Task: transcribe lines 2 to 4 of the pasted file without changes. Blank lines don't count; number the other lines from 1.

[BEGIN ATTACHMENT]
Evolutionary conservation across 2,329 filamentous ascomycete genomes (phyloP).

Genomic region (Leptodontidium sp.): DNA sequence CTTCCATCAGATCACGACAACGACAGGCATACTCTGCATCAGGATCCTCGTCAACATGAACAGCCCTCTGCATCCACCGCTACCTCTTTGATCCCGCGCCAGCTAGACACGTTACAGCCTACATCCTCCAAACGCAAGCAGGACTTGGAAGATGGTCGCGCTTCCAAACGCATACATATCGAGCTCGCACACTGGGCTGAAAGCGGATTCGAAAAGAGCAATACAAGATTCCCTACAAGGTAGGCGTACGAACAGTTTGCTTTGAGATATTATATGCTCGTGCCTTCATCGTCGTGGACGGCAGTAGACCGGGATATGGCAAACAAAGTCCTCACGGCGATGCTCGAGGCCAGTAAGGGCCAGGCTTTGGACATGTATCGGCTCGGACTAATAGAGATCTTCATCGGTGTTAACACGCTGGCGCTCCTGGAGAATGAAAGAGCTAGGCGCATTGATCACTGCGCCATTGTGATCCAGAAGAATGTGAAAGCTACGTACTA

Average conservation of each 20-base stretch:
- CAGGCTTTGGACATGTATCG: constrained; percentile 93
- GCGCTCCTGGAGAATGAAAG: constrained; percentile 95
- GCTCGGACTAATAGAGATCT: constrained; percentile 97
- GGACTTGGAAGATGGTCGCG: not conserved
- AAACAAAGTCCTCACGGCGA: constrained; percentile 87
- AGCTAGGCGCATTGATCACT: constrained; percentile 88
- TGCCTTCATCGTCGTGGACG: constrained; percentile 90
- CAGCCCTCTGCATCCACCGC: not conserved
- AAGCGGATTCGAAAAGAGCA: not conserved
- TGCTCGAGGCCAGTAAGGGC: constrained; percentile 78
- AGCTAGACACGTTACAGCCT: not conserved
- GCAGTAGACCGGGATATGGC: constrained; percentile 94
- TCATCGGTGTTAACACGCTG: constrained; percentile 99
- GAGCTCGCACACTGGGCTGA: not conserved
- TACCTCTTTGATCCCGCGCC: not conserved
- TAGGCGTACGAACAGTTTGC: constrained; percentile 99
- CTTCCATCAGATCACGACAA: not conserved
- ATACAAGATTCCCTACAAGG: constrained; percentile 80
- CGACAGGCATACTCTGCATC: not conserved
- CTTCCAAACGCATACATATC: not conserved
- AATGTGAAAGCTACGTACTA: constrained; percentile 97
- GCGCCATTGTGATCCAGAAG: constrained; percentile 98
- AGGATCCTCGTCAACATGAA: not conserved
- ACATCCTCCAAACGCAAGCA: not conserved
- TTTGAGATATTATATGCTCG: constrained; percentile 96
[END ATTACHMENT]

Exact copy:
Genomic region (Leptodontidium sp.): DNA sequence CTTCCATCAGATCACGACAACGACAGGCATACTCTGCATCAGGATCCTCGTCAACATGAACAGCCCTCTGCATCCACCGCTACCTCTTTGATCCCGCGCCAGCTAGACACGTTACAGCCTACATCCTCCAAACGCAAGCAGGACTTGGAAGATGGTCGCGCTTCCAAACGCATACATATCGAGCTCGCACACTGGGCTGAAAGCGGATTCGAAAAGAGCAATACAAGATTCCCTACAAGGTAGGCGTACGAACAGTTTGCTTTGAGATATTATATGCTCGTGCCTTCATCGTCGTGGACGGCAGTAGACCGGGATATGGCAAACAAAGTCCTCACGGCGATGCTCGAGGCCAGTAAGGGCCAGGCTTTGGACATGTATCGGCTCGGACTAATAGAGATCTTCATCGGTGTTAACACGCTGGCGCTCCTGGAGAATGAAAGAGCTAGGCGCATTGATCACTGCGCCATTGTGATCCAGAAGAATGTGAAAGCTACGTACTA

Average conservation of each 20-base stretch:
- CAGGCTTTGGACATGTATCG: constrained; percentile 93